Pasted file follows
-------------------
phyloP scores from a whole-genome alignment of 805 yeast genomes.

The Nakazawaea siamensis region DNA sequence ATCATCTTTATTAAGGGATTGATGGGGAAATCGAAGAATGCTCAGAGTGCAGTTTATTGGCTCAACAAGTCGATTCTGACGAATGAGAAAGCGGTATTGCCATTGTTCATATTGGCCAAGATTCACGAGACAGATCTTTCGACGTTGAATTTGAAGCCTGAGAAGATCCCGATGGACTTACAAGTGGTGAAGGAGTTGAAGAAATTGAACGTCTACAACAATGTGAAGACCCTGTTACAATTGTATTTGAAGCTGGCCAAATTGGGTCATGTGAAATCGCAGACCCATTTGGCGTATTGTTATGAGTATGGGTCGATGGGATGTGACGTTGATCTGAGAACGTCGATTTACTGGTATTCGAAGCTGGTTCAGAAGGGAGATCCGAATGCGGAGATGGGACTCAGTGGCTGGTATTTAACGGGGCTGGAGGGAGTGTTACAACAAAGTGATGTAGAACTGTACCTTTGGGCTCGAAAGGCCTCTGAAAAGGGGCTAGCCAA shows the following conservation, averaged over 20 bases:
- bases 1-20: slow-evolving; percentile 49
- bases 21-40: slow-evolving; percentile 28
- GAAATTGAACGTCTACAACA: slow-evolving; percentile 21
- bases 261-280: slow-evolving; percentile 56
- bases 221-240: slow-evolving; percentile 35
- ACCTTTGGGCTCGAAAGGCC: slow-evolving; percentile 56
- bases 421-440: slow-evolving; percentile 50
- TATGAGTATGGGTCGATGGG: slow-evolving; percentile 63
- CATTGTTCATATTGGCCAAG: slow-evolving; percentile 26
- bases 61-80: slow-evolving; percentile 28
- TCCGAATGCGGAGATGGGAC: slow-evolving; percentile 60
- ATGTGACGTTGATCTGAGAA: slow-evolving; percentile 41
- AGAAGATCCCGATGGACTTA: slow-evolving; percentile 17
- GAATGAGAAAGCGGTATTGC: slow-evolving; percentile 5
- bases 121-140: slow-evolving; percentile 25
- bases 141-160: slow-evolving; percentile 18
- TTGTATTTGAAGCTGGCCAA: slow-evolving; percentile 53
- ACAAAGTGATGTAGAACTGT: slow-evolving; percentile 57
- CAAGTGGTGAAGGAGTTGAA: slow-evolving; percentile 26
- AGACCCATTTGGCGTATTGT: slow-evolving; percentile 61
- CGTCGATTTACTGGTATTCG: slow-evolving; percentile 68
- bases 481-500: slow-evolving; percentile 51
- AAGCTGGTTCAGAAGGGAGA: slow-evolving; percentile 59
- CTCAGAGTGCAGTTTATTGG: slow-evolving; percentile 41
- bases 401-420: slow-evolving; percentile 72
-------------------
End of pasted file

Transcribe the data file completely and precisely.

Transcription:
phyloP scores from a whole-genome alignment of 805 yeast genomes.

The Nakazawaea siamensis region DNA sequence ATCATCTTTATTAAGGGATTGATGGGGAAATCGAAGAATGCTCAGAGTGCAGTTTATTGGCTCAACAAGTCGATTCTGACGAATGAGAAAGCGGTATTGCCATTGTTCATATTGGCCAAGATTCACGAGACAGATCTTTCGACGTTGAATTTGAAGCCTGAGAAGATCCCGATGGACTTACAAGTGGTGAAGGAGTTGAAGAAATTGAACGTCTACAACAATGTGAAGACCCTGTTACAATTGTATTTGAAGCTGGCCAAATTGGGTCATGTGAAATCGCAGACCCATTTGGCGTATTGTTATGAGTATGGGTCGATGGGATGTGACGTTGATCTGAGAACGTCGATTTACTGGTATTCGAAGCTGGTTCAGAAGGGAGATCCGAATGCGGAGATGGGACTCAGTGGCTGGTATTTAACGGGGCTGGAGGGAGTGTTACAACAAAGTGATGTAGAACTGTACCTTTGGGCTCGAAAGGCCTCTGAAAAGGGGCTAGCCAA shows the following conservation, averaged over 20 bases:
- bases 1-20: slow-evolving; percentile 49
- bases 21-40: slow-evolving; percentile 28
- GAAATTGAACGTCTACAACA: slow-evolving; percentile 21
- bases 261-280: slow-evolving; percentile 56
- bases 221-240: slow-evolving; percentile 35
- ACCTTTGGGCTCGAAAGGCC: slow-evolving; percentile 56
- bases 421-440: slow-evolving; percentile 50
- TATGAGTATGGGTCGATGGG: slow-evolving; percentile 63
- CATTGTTCATATTGGCCAAG: slow-evolving; percentile 26
- bases 61-80: slow-evolving; percentile 28
- TCCGAATGCGGAGATGGGAC: slow-evolving; percentile 60
- ATGTGACGTTGATCTGAGAA: slow-evolving; percentile 41
- AGAAGATCCCGATGGACTTA: slow-evolving; percentile 17
- GAATGAGAAAGCGGTATTGC: slow-evolving; percentile 5
- bases 121-140: slow-evolving; percentile 25
- bases 141-160: slow-evolving; percentile 18
- TTGTATTTGAAGCTGGCCAA: slow-evolving; percentile 53
- ACAAAGTGATGTAGAACTGT: slow-evolving; percentile 57
- CAAGTGGTGAAGGAGTTGAA: slow-evolving; percentile 26
- AGACCCATTTGGCGTATTGT: slow-evolving; percentile 61
- CGTCGATTTACTGGTATTCG: slow-evolving; percentile 68
- bases 481-500: slow-evolving; percentile 51
- AAGCTGGTTCAGAAGGGAGA: slow-evolving; percentile 59
- CTCAGAGTGCAGTTTATTGG: slow-evolving; percentile 41
- bases 401-420: slow-evolving; percentile 72